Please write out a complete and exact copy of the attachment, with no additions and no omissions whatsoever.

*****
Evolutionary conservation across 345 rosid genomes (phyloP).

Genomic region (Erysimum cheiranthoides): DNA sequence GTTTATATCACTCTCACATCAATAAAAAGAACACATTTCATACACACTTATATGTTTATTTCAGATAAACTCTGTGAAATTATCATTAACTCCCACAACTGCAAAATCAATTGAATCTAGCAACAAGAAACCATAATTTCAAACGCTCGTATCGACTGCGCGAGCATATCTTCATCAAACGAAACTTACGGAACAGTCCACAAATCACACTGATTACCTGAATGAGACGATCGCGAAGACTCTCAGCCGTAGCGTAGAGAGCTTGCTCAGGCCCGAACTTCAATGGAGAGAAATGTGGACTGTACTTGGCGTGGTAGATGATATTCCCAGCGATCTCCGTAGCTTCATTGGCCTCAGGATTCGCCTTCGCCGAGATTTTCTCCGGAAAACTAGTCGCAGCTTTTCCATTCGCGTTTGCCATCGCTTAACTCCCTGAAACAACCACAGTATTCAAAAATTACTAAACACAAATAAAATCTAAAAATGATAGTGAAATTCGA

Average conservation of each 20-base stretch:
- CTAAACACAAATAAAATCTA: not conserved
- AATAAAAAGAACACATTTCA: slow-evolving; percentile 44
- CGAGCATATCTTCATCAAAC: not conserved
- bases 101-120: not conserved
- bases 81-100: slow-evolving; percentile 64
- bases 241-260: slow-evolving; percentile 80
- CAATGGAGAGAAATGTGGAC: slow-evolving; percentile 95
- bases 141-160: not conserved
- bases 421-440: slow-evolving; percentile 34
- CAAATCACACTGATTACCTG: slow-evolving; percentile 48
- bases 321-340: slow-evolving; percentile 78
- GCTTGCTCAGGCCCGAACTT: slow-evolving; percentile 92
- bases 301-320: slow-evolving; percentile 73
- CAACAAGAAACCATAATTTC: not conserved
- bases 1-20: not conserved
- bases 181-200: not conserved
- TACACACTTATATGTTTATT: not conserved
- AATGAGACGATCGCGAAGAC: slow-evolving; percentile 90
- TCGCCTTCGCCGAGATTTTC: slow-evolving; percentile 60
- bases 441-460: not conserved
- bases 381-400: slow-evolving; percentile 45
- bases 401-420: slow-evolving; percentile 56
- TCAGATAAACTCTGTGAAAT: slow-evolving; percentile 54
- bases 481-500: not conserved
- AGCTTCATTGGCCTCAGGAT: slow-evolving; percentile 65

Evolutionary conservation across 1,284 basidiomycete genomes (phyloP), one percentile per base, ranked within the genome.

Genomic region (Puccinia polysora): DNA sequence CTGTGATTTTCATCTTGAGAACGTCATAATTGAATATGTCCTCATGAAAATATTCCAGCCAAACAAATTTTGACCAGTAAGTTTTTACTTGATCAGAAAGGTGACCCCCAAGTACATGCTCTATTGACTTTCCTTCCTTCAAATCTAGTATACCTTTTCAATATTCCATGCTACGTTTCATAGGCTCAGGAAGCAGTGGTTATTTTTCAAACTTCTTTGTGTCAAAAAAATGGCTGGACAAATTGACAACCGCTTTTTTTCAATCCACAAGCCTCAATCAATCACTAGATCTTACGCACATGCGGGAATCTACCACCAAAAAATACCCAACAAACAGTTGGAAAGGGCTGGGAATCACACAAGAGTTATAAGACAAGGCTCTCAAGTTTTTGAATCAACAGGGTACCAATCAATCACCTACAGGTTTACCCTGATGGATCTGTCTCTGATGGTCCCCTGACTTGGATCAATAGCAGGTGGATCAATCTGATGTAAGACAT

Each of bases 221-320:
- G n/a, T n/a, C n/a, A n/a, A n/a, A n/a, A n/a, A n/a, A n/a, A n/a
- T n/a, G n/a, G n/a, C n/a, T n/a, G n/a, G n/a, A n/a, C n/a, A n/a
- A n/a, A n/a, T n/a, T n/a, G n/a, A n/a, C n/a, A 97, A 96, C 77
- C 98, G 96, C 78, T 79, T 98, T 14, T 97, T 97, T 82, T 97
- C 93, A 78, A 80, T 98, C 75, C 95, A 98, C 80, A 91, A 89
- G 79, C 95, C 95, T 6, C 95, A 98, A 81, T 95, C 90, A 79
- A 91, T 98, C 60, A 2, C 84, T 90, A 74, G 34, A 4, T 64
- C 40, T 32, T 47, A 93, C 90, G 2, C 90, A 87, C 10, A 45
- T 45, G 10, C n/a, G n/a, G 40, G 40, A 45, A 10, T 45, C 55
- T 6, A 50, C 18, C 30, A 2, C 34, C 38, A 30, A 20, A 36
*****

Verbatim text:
Evolutionary conservation across 345 rosid genomes (phyloP).

Genomic region (Erysimum cheiranthoides): DNA sequence GTTTATATCACTCTCACATCAATAAAAAGAACACATTTCATACACACTTATATGTTTATTTCAGATAAACTCTGTGAAATTATCATTAACTCCCACAACTGCAAAATCAATTGAATCTAGCAACAAGAAACCATAATTTCAAACGCTCGTATCGACTGCGCGAGCATATCTTCATCAAACGAAACTTACGGAACAGTCCACAAATCACACTGATTACCTGAATGAGACGATCGCGAAGACTCTCAGCCGTAGCGTAGAGAGCTTGCTCAGGCCCGAACTTCAATGGAGAGAAATGTGGACTGTACTTGGCGTGGTAGATGATATTCCCAGCGATCTCCGTAGCTTCATTGGCCTCAGGATTCGCCTTCGCCGAGATTTTCTCCGGAAAACTAGTCGCAGCTTTTCCATTCGCGTTTGCCATCGCTTAACTCCCTGAAACAACCACAGTATTCAAAAATTACTAAACACAAATAAAATCTAAAAATGATAGTGAAATTCGA

Average conservation of each 20-base stretch:
- CTAAACACAAATAAAATCTA: not conserved
- AATAAAAAGAACACATTTCA: slow-evolving; percentile 44
- CGAGCATATCTTCATCAAAC: not conserved
- bases 101-120: not conserved
- bases 81-100: slow-evolving; percentile 64
- bases 241-260: slow-evolving; percentile 80
- CAATGGAGAGAAATGTGGAC: slow-evolving; percentile 95
- bases 141-160: not conserved
- bases 421-440: slow-evolving; percentile 34
- CAAATCACACTGATTACCTG: slow-evolving; percentile 48
- bases 321-340: slow-evolving; percentile 78
- GCTTGCTCAGGCCCGAACTT: slow-evolving; percentile 92
- bases 301-320: slow-evolving; percentile 73
- CAACAAGAAACCATAATTTC: not conserved
- bases 1-20: not conserved
- bases 181-200: not conserved
- TACACACTTATATGTTTATT: not conserved
- AATGAGACGATCGCGAAGAC: slow-evolving; percentile 90
- TCGCCTTCGCCGAGATTTTC: slow-evolving; percentile 60
- bases 441-460: not conserved
- bases 381-400: slow-evolving; percentile 45
- bases 401-420: slow-evolving; percentile 56
- TCAGATAAACTCTGTGAAAT: slow-evolving; percentile 54
- bases 481-500: not conserved
- AGCTTCATTGGCCTCAGGAT: slow-evolving; percentile 65

Evolutionary conservation across 1,284 basidiomycete genomes (phyloP), one percentile per base, ranked within the genome.

Genomic region (Puccinia polysora): DNA sequence CTGTGATTTTCATCTTGAGAACGTCATAATTGAATATGTCCTCATGAAAATATTCCAGCCAAACAAATTTTGACCAGTAAGTTTTTACTTGATCAGAAAGGTGACCCCCAAGTACATGCTCTATTGACTTTCCTTCCTTCAAATCTAGTATACCTTTTCAATATTCCATGCTACGTTTCATAGGCTCAGGAAGCAGTGGTTATTTTTCAAACTTCTTTGTGTCAAAAAAATGGCTGGACAAATTGACAACCGCTTTTTTTCAATCCACAAGCCTCAATCAATCACTAGATCTTACGCACATGCGGGAATCTACCACCAAAAAATACCCAACAAACAGTTGGAAAGGGCTGGGAATCACACAAGAGTTATAAGACAAGGCTCTCAAGTTTTTGAATCAACAGGGTACCAATCAATCACCTACAGGTTTACCCTGATGGATCTGTCTCTGATGGTCCCCTGACTTGGATCAATAGCAGGTGGATCAATCTGATGTAAGACAT

Each of bases 221-320:
- G n/a, T n/a, C n/a, A n/a, A n/a, A n/a, A n/a, A n/a, A n/a, A n/a
- T n/a, G n/a, G n/a, C n/a, T n/a, G n/a, G n/a, A n/a, C n/a, A n/a
- A n/a, A n/a, T n/a, T n/a, G n/a, A n/a, C n/a, A 97, A 96, C 77
- C 98, G 96, C 78, T 79, T 98, T 14, T 97, T 97, T 82, T 97
- C 93, A 78, A 80, T 98, C 75, C 95, A 98, C 80, A 91, A 89
- G 79, C 95, C 95, T 6, C 95, A 98, A 81, T 95, C 90, A 79
- A 91, T 98, C 60, A 2, C 84, T 90, A 74, G 34, A 4, T 64
- C 40, T 32, T 47, A 93, C 90, G 2, C 90, A 87, C 10, A 45
- T 45, G 10, C n/a, G n/a, G 40, G 40, A 45, A 10, T 45, C 55
- T 6, A 50, C 18, C 30, A 2, C 34, C 38, A 30, A 20, A 36